Monday, March 18, 2019

O Pedro - Goan Bar & Restaurant






You can read a more recent review here.

I have a school classmates WhatsApp group, which is rather active. One topic that was being discussed was Goan restaurants in Mumbai. At one end of the spectrum you have the cheap, cheerful and humble lot comprising of Martins near the old Strand Cinema off Colaba Causeway, Gables next to it and Snowflakes at Princess Street. Then you have the recently opened House of Lloyd at Juhu Tara Road which is more upmarket and the big daddy and big bucks Goan restaurant - O Pedro at BKC. Inspired by this exchange of messages Goan food became top of mind.

One Saturday afternoon when we were in ‘town’ we stopped off for lunch at Gables. A decent lunch, a Sorpotel for HRH the Queen of Kutch and a Choriz Chilly Fry for me. The Sorpotel had enough liver to remain authentic though it needed a dash of Vinegar. Easily fixable. The Choriz was fine. Frankly, you would be better off doing a take away from Gables as the place is not exactly the Ritz.


Above: Pork Sorpotel


Above: Goa Sausage [Choriz] Chili Fry


A few days later, I had a brainwave. We are members of the MCA Recreation Centre at BKC, so, why not have a drink or three at that bar and then walk a few meters to O Pedro? This seemed like a good plan, a call was made to reserve a table at O Pedro for 9.15 pm. Nope, they did not reserve tables at that hour, just early at 8 pm and late at 10.30 pm. Frankly, it makes sense. We were told that if we had to wait for a table we could wait by the bar, and if we liked we could eat at the bar as food was served there too. No problem.





After our share of intoxicants at the MCA Spin Bar, at about 9.15 pm we walked to O Pedro. While walking we passed a very comatose Hemant Oberoi [the restaurant not the man], then Butterfly High which was packed to the rafters, then a rather empty and morose Gateway Tap Room to reach the very lively O Pedro. There were no tables vacant. Our choice was the bar and a few empty high tables around the bar. The high table was our choice. From our perch we could observe the goings on.

A very casual vibe prevailed. The d├ęcor was to replicate the look of a Goan house. I did think the potted plants looked rather out of place and made the room look unkempt. A large bar with a glass back looking into the kitchen. The views of the kitchen were shielded by the bottles of alcohol placed on the back of the bar. Nice touch.



The tables had no table cloths or tablemats, miniscule cloth napkins and ordinary stainless cutlery was given. Since we are not children we know what we drink, the long descriptive cocktail lists were un-necessary. A Talisker, ice, water on the side for HRH the Queen of Kutch and a “Thanda gaar beer, deshi please” for me.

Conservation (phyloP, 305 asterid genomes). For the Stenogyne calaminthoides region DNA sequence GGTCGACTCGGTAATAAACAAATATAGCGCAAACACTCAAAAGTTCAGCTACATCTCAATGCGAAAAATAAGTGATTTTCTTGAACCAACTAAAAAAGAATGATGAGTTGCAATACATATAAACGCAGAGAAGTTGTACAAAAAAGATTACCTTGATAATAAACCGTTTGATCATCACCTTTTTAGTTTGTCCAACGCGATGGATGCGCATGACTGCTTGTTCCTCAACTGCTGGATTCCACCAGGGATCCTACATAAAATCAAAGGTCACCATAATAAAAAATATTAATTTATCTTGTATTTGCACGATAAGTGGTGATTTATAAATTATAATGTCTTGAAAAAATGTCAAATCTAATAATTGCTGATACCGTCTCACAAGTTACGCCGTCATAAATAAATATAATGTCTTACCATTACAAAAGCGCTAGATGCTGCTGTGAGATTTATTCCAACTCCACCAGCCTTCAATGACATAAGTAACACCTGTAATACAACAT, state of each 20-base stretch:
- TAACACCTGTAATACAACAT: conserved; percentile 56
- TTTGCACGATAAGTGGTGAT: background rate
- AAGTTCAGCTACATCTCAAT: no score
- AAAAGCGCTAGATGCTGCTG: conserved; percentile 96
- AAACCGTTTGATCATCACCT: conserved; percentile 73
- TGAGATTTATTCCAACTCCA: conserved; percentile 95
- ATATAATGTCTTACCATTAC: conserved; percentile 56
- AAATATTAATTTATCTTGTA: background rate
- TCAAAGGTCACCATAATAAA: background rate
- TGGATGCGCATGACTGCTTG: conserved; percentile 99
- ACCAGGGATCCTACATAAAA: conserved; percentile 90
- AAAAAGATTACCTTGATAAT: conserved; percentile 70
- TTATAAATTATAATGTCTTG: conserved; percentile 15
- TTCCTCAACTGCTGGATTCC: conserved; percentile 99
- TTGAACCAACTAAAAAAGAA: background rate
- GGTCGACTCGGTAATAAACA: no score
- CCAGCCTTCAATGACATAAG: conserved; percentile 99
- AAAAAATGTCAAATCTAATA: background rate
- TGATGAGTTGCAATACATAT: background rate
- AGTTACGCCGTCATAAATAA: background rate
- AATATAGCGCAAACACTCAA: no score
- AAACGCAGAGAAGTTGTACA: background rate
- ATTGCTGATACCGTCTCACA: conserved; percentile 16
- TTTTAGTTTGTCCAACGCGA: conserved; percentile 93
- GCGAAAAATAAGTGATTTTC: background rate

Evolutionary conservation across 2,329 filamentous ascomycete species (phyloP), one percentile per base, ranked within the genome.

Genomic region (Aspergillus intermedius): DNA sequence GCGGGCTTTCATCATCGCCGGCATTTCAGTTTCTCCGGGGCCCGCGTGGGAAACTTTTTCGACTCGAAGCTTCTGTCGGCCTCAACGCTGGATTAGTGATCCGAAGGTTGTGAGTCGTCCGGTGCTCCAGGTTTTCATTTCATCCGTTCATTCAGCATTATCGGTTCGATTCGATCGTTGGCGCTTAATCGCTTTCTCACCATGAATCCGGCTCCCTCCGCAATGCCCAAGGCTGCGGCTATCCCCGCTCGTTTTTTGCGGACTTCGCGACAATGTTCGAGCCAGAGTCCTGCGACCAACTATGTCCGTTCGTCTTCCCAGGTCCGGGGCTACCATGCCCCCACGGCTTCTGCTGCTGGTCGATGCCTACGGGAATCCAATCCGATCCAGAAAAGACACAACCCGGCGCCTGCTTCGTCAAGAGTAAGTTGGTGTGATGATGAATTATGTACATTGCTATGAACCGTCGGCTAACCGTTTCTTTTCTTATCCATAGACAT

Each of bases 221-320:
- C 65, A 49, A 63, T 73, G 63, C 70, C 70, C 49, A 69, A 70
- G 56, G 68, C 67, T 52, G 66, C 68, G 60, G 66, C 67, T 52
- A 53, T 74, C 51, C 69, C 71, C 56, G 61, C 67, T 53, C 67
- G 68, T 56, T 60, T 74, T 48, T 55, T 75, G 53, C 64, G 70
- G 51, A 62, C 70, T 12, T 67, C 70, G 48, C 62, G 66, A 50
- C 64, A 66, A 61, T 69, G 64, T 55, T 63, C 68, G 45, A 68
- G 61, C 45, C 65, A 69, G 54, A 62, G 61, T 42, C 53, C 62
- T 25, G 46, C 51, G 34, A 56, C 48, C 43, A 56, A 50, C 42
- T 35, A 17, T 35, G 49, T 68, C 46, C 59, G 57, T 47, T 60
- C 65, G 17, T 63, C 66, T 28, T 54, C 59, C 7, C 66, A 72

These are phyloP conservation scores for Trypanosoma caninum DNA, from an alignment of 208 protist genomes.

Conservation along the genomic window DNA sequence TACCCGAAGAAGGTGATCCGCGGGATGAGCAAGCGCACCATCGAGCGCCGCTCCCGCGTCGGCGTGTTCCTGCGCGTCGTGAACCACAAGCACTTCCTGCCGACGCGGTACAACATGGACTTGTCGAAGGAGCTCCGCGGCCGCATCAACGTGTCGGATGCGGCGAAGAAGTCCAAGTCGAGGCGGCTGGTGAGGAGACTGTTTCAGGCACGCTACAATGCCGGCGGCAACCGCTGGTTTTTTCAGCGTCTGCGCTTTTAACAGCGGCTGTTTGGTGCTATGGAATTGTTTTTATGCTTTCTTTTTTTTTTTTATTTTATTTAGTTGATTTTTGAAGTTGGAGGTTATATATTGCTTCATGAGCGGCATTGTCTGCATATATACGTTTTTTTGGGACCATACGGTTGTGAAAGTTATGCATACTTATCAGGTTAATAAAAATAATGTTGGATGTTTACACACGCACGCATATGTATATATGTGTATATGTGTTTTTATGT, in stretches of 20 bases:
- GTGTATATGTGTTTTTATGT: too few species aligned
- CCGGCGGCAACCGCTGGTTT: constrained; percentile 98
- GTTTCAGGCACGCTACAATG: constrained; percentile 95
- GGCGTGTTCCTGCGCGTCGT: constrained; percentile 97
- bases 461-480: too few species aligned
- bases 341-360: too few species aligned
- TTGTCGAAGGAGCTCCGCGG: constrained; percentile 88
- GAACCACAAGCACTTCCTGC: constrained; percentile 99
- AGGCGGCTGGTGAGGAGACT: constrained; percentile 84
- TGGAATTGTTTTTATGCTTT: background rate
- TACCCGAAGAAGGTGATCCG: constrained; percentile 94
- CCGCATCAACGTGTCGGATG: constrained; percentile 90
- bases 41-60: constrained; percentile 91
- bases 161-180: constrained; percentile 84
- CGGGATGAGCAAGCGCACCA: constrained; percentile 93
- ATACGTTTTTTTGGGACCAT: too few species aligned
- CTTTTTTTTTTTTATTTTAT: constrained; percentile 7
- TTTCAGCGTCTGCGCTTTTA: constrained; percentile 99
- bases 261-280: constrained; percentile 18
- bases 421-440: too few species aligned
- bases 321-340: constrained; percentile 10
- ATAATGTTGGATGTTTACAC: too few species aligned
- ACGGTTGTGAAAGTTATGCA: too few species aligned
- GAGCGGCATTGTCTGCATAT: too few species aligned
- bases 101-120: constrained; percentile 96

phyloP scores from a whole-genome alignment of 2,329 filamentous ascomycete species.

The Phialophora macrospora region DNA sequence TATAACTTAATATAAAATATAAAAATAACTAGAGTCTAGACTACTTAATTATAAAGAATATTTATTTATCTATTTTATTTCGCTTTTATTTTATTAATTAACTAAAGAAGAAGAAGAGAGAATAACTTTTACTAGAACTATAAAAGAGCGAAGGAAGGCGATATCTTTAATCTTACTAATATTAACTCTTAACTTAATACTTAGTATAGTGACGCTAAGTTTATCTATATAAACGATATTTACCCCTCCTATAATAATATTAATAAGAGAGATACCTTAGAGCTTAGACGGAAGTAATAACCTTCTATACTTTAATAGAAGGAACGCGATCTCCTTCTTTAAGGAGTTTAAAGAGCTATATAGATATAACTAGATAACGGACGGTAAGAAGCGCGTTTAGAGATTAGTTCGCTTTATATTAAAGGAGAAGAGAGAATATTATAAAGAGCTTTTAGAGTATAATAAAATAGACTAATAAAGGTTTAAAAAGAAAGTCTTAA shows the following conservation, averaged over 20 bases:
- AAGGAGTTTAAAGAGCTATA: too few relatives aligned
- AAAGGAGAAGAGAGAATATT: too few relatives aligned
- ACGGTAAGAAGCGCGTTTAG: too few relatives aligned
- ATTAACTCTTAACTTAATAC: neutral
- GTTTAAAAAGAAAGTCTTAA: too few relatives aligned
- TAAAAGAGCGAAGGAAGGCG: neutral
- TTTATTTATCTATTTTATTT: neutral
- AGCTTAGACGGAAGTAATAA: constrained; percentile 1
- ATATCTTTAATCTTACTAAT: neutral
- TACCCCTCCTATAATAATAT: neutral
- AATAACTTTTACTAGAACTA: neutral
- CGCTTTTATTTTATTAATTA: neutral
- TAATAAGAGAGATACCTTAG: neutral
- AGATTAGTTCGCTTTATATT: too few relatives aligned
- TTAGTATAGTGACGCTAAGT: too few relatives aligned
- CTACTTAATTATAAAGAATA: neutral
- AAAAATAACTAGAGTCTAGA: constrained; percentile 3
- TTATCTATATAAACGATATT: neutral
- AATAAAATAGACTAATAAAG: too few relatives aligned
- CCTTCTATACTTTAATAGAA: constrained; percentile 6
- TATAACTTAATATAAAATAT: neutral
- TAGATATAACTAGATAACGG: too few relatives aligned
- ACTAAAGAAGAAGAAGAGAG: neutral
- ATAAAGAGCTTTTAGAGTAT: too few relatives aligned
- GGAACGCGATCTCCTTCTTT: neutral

At this point our order was taken by the charming Niketa. She was a delight with her ever ready smile, cynical observations and infectious enthusiasm. She asked us if we were allergic to anything to which my reply was that I was a Jain, Niketa after a moment of horror realized I was pulling her leg. She recommended the Red Snapper Ceviche, which I was promised had no raw onions. This dish was an absolute knockout. It was fabulous. The cooking liquid – normally called Tigers Milk or Leche De Tigre comprises of Lime Juice Chilli and Cilantro – was made milder with the addition of Coconut Milk. The Cilantro took the form of an Oil. While the sauce and fish were, as I said fabulous, for texture they had added some very crunchy “boondi” made with Tempura batter. This made the dish even better. Wow, what a start.


Above: Red Snapper Ceviche


Another two dishes require special mention. The first is the humble Poee. This is a whole wheat bread with bran typical of Goa. It is delicious, but unavailable in Mumbai despite having a large Goan population. This was served at O Pedro, fresh and hot. Excellent.


Above: Poee


The other very well cooked dish was the Prawn Balchao that we had ordered. This is a Portuguese Goan dish, almost pickle like, tart and spicy. While the recipe was good, the skill with which the prawns were cooked was most impressive. The prawns were not overcooked to MRF Tyres at all. Well done.



Above: Prawn Balchao


Above: Choriz Chilli Fry Taco with potato Salli


We had also ordered Pork Sorpotel with a Sanna which is a fermented rice cake, much like an Idli, eaten in Goa and Mangalore. Sanas are available in some shops in Bandra. The Sorpotel was decent, much better than the one we had from Gables just a few days earlier.    

Above: Pork Sorpotel


 Above: Sanna


We also got a free dish. Beef brochette [skewers] alternating with Pork fat. This was a clever way of adding moistness to the otherwise dry Beef. Also, a clever way of using Pork fat. The dish costs very little, but giving it “free” to diners ensures goodwill. A nice gesture, honestly.


 Above: Beef Brochettes with Pork Fat


For dessert we ordered a single Pasteis De Nata the classic Portuguese Custard Tart. This was priced at a rather shocking Rs 125/- for a single piece. A bit excessive I thought. Mind you it was thoroughly decent, with a creamy custard and crisp pastry.


Above: Pasteis De Nata


I must say that we thoroughly enjoyed our evening. The food ranged from excellent to above average. No dud dishes. A very nice lively atmosphere and a charming hostess, Niketa. There was a lot of food that we would have ordered if only we had larger appetites or more eaters. The food included a lot of Hindu Goan vegetarian dishes as well as many more delicious sounding meat dishes.

We would certainly be going back soon to have another meal at O Pedro. Fully recommended.

We paid Rs 1,980/- for all the food excluding booze, tax and service charge. I though good value.   


   

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